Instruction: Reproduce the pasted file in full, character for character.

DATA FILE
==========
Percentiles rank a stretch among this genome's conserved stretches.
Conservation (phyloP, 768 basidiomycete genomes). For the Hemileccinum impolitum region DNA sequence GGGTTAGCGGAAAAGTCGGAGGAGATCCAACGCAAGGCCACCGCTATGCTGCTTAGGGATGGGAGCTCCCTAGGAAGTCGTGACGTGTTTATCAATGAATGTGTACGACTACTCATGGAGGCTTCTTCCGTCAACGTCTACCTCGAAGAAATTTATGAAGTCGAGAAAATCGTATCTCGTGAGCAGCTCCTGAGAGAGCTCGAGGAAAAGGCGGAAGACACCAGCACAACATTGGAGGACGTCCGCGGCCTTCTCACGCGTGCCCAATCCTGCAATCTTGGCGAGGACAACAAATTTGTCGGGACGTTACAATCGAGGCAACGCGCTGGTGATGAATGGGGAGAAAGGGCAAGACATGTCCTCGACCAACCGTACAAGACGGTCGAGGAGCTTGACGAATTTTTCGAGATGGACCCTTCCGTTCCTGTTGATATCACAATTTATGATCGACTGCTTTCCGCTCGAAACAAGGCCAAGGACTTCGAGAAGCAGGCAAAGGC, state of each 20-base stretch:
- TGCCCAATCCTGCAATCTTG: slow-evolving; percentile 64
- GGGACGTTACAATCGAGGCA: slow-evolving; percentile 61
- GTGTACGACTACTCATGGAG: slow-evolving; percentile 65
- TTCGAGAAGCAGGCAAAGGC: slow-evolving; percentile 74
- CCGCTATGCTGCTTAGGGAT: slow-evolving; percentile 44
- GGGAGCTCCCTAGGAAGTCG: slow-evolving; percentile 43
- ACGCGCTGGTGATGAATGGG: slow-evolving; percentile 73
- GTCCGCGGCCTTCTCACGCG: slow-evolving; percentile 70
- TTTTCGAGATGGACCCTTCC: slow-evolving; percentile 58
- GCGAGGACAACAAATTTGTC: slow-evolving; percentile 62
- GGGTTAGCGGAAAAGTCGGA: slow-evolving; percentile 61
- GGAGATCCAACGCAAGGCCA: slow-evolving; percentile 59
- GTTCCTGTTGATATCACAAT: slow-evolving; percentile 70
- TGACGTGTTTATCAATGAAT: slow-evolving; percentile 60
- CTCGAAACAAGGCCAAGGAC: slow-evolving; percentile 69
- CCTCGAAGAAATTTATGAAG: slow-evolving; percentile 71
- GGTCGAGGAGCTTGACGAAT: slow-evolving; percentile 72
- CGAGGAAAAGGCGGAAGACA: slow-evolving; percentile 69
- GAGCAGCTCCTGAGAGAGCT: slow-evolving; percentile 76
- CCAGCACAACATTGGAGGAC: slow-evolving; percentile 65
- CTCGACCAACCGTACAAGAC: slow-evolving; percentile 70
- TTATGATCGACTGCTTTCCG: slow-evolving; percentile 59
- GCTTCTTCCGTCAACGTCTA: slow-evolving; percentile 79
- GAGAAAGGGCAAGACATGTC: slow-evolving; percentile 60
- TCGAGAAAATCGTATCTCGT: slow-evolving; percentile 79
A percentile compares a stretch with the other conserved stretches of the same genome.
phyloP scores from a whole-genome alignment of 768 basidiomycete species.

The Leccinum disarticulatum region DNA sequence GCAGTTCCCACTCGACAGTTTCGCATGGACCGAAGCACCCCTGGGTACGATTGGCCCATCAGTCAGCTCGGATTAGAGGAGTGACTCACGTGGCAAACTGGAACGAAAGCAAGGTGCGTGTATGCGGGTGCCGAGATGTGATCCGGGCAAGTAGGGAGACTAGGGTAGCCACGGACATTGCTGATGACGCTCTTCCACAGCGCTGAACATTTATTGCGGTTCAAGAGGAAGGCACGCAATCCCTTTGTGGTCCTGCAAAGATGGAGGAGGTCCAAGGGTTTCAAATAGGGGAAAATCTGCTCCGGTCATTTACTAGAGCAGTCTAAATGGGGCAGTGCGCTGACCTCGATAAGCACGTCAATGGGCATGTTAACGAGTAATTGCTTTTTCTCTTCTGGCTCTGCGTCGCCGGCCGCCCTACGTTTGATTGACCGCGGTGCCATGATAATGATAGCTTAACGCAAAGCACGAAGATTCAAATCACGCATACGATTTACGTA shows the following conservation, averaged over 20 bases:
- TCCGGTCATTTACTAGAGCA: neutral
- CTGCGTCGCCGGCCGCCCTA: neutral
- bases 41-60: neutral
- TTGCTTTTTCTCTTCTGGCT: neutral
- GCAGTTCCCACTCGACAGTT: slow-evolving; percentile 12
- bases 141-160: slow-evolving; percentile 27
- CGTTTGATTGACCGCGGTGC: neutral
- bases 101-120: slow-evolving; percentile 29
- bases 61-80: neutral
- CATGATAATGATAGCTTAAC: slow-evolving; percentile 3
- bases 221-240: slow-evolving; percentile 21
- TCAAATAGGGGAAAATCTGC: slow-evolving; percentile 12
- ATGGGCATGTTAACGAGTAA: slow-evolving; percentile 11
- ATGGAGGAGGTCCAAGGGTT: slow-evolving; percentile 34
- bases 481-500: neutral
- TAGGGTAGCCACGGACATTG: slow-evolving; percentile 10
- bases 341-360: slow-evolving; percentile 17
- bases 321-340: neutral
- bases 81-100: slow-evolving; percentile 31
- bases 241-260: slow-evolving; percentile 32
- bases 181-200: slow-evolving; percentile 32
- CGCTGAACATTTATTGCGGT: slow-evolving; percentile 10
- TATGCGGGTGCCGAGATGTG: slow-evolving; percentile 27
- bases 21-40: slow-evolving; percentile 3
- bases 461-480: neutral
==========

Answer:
Percentiles rank a stretch among this genome's conserved stretches.
Conservation (phyloP, 768 basidiomycete genomes). For the Hemileccinum impolitum region DNA sequence GGGTTAGCGGAAAAGTCGGAGGAGATCCAACGCAAGGCCACCGCTATGCTGCTTAGGGATGGGAGCTCCCTAGGAAGTCGTGACGTGTTTATCAATGAATGTGTACGACTACTCATGGAGGCTTCTTCCGTCAACGTCTACCTCGAAGAAATTTATGAAGTCGAGAAAATCGTATCTCGTGAGCAGCTCCTGAGAGAGCTCGAGGAAAAGGCGGAAGACACCAGCACAACATTGGAGGACGTCCGCGGCCTTCTCACGCGTGCCCAATCCTGCAATCTTGGCGAGGACAACAAATTTGTCGGGACGTTACAATCGAGGCAACGCGCTGGTGATGAATGGGGAGAAAGGGCAAGACATGTCCTCGACCAACCGTACAAGACGGTCGAGGAGCTTGACGAATTTTTCGAGATGGACCCTTCCGTTCCTGTTGATATCACAATTTATGATCGACTGCTTTCCGCTCGAAACAAGGCCAAGGACTTCGAGAAGCAGGCAAAGGC, state of each 20-base stretch:
- TGCCCAATCCTGCAATCTTG: slow-evolving; percentile 64
- GGGACGTTACAATCGAGGCA: slow-evolving; percentile 61
- GTGTACGACTACTCATGGAG: slow-evolving; percentile 65
- TTCGAGAAGCAGGCAAAGGC: slow-evolving; percentile 74
- CCGCTATGCTGCTTAGGGAT: slow-evolving; percentile 44
- GGGAGCTCCCTAGGAAGTCG: slow-evolving; percentile 43
- ACGCGCTGGTGATGAATGGG: slow-evolving; percentile 73
- GTCCGCGGCCTTCTCACGCG: slow-evolving; percentile 70
- TTTTCGAGATGGACCCTTCC: slow-evolving; percentile 58
- GCGAGGACAACAAATTTGTC: slow-evolving; percentile 62
- GGGTTAGCGGAAAAGTCGGA: slow-evolving; percentile 61
- GGAGATCCAACGCAAGGCCA: slow-evolving; percentile 59
- GTTCCTGTTGATATCACAAT: slow-evolving; percentile 70
- TGACGTGTTTATCAATGAAT: slow-evolving; percentile 60
- CTCGAAACAAGGCCAAGGAC: slow-evolving; percentile 69
- CCTCGAAGAAATTTATGAAG: slow-evolving; percentile 71
- GGTCGAGGAGCTTGACGAAT: slow-evolving; percentile 72
- CGAGGAAAAGGCGGAAGACA: slow-evolving; percentile 69
- GAGCAGCTCCTGAGAGAGCT: slow-evolving; percentile 76
- CCAGCACAACATTGGAGGAC: slow-evolving; percentile 65
- CTCGACCAACCGTACAAGAC: slow-evolving; percentile 70
- TTATGATCGACTGCTTTCCG: slow-evolving; percentile 59
- GCTTCTTCCGTCAACGTCTA: slow-evolving; percentile 79
- GAGAAAGGGCAAGACATGTC: slow-evolving; percentile 60
- TCGAGAAAATCGTATCTCGT: slow-evolving; percentile 79
A percentile compares a stretch with the other conserved stretches of the same genome.
phyloP scores from a whole-genome alignment of 768 basidiomycete species.

The Leccinum disarticulatum region DNA sequence GCAGTTCCCACTCGACAGTTTCGCATGGACCGAAGCACCCCTGGGTACGATTGGCCCATCAGTCAGCTCGGATTAGAGGAGTGACTCACGTGGCAAACTGGAACGAAAGCAAGGTGCGTGTATGCGGGTGCCGAGATGTGATCCGGGCAAGTAGGGAGACTAGGGTAGCCACGGACATTGCTGATGACGCTCTTCCACAGCGCTGAACATTTATTGCGGTTCAAGAGGAAGGCACGCAATCCCTTTGTGGTCCTGCAAAGATGGAGGAGGTCCAAGGGTTTCAAATAGGGGAAAATCTGCTCCGGTCATTTACTAGAGCAGTCTAAATGGGGCAGTGCGCTGACCTCGATAAGCACGTCAATGGGCATGTTAACGAGTAATTGCTTTTTCTCTTCTGGCTCTGCGTCGCCGGCCGCCCTACGTTTGATTGACCGCGGTGCCATGATAATGATAGCTTAACGCAAAGCACGAAGATTCAAATCACGCATACGATTTACGTA shows the following conservation, averaged over 20 bases:
- TCCGGTCATTTACTAGAGCA: neutral
- CTGCGTCGCCGGCCGCCCTA: neutral
- bases 41-60: neutral
- TTGCTTTTTCTCTTCTGGCT: neutral
- GCAGTTCCCACTCGACAGTT: slow-evolving; percentile 12
- bases 141-160: slow-evolving; percentile 27
- CGTTTGATTGACCGCGGTGC: neutral
- bases 101-120: slow-evolving; percentile 29
- bases 61-80: neutral
- CATGATAATGATAGCTTAAC: slow-evolving; percentile 3
- bases 221-240: slow-evolving; percentile 21
- TCAAATAGGGGAAAATCTGC: slow-evolving; percentile 12
- ATGGGCATGTTAACGAGTAA: slow-evolving; percentile 11
- ATGGAGGAGGTCCAAGGGTT: slow-evolving; percentile 34
- bases 481-500: neutral
- TAGGGTAGCCACGGACATTG: slow-evolving; percentile 10
- bases 341-360: slow-evolving; percentile 17
- bases 321-340: neutral
- bases 81-100: slow-evolving; percentile 31
- bases 241-260: slow-evolving; percentile 32
- bases 181-200: slow-evolving; percentile 32
- CGCTGAACATTTATTGCGGT: slow-evolving; percentile 10
- TATGCGGGTGCCGAGATGTG: slow-evolving; percentile 27
- bases 21-40: slow-evolving; percentile 3
- bases 461-480: neutral